Critics say Pornhub's free content offer is a bid to detract from criticisms its platform hosts victims of sex trafficking
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By Amber Milne
LONDON, March 26 (Thomson Reuters Foundation) - An offer by one of the world's biggest porn sites to stream its top service for free was condemned by critics as a move to exploit the coronavirus crisis and silence complaints that videos on its platform featured sex trafficking victims.
Pornhub, a streaming platform for sexual content, has come under fire for allegedly failing to remove images and videos of child rape and sexual abuse on the site - claims it denies.
An online petition to shut the site - which had over 42 billion visits in 2019 - now has over half a million signatures.
As cities globally locked down this week to stop the spread of coronavirus, Pornhub said it would let users watch its top product for free for 30 days, with its traffic already rising 11.6% worldwide since the pandemic confined workers to home.
"Pornhub ... will offer Pornhub Premium to the entire world in an effort to encourage the importance of staying home and practicing social distancing during the COVID-19 pandemic," a Pornhub spokesman said in a statement.
Data from the site showed a free trial offered to Europe before being offered globally this week had spurred a 57% spike in traffic from Italy, the worst hit European country for coronavirus, a 38% increase in France and 61% in Spain.
Along with more clicks, however, have come renewed complaints about the video-sharing platform and questions about whether all the content available online is consensual.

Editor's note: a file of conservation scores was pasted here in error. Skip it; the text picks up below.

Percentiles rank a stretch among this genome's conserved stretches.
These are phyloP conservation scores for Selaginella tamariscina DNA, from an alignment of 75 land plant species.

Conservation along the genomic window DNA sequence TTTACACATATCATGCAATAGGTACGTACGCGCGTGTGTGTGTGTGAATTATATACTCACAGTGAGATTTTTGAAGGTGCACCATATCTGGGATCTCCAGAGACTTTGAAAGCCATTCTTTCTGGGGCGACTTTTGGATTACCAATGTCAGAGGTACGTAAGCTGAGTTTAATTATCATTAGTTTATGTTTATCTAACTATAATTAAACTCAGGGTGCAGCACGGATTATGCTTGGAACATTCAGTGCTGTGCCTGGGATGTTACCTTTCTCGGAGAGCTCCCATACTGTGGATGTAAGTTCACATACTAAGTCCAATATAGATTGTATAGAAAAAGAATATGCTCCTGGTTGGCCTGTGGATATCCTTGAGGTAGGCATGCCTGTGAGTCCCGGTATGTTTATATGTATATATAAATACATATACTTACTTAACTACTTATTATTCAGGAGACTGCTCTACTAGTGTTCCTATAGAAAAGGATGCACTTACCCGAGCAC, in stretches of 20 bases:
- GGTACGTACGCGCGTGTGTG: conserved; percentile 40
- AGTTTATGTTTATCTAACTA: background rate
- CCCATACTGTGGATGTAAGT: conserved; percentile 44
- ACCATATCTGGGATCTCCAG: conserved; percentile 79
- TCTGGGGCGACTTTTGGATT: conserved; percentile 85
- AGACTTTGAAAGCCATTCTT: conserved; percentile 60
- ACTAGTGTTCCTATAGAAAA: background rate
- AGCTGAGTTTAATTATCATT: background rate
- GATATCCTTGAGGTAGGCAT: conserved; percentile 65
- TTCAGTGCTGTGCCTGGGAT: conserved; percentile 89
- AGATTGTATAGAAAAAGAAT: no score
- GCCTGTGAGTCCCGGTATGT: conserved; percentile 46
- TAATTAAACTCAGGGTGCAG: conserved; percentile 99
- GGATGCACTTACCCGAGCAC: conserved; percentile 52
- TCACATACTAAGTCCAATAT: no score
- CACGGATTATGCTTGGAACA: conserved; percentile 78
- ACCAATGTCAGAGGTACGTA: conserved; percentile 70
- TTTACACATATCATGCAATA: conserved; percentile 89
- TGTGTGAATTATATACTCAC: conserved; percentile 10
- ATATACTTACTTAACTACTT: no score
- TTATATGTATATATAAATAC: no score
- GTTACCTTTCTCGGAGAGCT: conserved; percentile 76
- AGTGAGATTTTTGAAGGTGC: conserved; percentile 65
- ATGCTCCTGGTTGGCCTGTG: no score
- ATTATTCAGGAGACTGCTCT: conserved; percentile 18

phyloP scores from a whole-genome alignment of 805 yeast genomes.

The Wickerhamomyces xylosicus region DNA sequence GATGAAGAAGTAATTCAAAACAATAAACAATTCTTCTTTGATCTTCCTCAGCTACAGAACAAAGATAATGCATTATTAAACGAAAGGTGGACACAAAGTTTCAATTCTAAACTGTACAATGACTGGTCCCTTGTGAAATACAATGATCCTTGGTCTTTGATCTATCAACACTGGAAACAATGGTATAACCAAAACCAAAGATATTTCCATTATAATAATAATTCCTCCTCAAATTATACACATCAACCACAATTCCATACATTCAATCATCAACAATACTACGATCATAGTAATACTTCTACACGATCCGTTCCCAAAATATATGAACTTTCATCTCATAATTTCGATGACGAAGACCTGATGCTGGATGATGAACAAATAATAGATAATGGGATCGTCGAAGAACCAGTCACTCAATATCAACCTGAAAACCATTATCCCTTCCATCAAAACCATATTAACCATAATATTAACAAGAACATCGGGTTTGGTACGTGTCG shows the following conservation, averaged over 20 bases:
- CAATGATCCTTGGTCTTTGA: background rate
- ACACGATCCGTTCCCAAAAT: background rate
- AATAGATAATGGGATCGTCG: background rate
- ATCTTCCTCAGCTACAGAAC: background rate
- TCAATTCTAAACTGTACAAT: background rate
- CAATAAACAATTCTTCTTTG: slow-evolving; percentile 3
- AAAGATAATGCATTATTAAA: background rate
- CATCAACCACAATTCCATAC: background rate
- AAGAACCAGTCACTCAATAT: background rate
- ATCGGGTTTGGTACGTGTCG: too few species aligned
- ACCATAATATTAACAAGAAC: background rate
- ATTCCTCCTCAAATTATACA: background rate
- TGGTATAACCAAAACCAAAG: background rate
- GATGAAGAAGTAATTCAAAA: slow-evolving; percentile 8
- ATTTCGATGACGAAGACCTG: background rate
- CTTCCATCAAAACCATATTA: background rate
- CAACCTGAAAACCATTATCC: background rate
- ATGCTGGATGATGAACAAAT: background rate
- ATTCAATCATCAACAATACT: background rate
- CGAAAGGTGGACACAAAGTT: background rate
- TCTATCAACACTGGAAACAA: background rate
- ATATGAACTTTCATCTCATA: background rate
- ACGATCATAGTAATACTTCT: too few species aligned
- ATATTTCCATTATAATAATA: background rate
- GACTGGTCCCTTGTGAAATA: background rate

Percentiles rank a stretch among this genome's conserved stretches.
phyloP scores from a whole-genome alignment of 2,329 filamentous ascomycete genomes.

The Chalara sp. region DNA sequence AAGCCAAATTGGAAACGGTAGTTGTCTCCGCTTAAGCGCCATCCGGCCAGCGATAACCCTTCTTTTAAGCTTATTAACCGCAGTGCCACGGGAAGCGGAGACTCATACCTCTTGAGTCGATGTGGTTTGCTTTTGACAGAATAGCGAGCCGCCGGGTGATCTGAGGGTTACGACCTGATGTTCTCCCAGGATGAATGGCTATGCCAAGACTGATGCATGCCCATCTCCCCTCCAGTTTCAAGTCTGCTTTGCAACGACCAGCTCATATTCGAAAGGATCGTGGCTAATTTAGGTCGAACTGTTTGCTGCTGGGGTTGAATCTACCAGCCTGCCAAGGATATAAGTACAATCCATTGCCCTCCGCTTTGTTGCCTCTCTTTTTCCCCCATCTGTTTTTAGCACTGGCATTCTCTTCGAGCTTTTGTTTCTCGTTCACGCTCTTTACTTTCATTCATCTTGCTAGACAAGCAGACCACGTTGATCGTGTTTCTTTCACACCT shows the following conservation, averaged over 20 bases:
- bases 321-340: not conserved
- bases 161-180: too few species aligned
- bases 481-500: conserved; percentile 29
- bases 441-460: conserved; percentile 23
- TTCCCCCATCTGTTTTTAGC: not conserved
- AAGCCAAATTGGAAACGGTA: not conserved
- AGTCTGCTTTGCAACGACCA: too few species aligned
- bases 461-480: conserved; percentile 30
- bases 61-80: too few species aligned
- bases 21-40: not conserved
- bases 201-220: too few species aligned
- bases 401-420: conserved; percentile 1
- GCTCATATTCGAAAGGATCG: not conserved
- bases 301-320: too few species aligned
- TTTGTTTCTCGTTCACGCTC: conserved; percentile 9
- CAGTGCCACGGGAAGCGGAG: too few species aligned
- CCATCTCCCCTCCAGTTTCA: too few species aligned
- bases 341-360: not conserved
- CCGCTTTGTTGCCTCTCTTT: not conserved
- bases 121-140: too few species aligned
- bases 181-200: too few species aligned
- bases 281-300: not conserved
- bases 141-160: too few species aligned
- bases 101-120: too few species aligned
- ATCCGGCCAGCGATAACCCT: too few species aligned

Pornhub, owned by Luxembourg-headquartered company MindGeek, denies allegations of knowingly running any content that is sexually abusive and rejects calls for tighter regulation.
"The measures we take make us far more regulated than any other major user generated platform," said a Pornhub spokesman.
"Any allegation that we aren't taking this seriously is categorically false."
He added that Pornhub denied as "categorically false" any suggestion there was evidence of sex trafficking on the site.
Critics, however, have raised concerns the site is open to abuse and exploitation and increased traffic could exacerbate that.
The platform allows anyone with an account to post content. Content is then checked by human moderators and automated technologies.
"They're making a lot more money and getting a lot more traffic," said Laila Mickelwait, director of religious anti-trafficking organisation Exodus Cry, who posted the petition aimed at shutting down Pornhub.
"There's going to be more exploitation, there's going to be more demand, more users and then more videos uploaded to the site."
A Pornhub spokesman said the petition was factually wrong and intentionally misleading.
He pointed out that Exodus Cry was a religious group whose founder has previously protested about abortion and gay marriage, and on its website said its aim was to "abolish the entire sex industry".
Women's rights experts have urged governments for tighter regulation to tackle abuse online and accused Pornhub of failing to act quickly enough to remove content when reported.
"It is therefore important for governments to put in place and implement strong laws that put a duty of care on tech platforms," said Tsitsi Matekaire, who runs an End Sex Trafficking programme at women's rights group Equality Now.
Internet Watch Foundation (IWF), which identifies and removes child sexual abuse imagery online, said it found 118 cases of child abuse on Pornhub from 2017-2019 but that this number was low and Pornhub quickly removed this content.
"Everyday sites that you and I might use as social networks or other communications tools, they pose more of an issue of child sexual abuse material than Pornhub does," said IWF spokeswoman Emma Hardy. (Reporting by Amber Milne; Editing by Lyndsay Griffiths and Belinda Goldsmith Please credit the Thomson Reuters Foundation, the charitable arm of Thomson Reuters, that covers the lives of people around the world who struggle to live freely or fairly. Visit http://news.trust.org)
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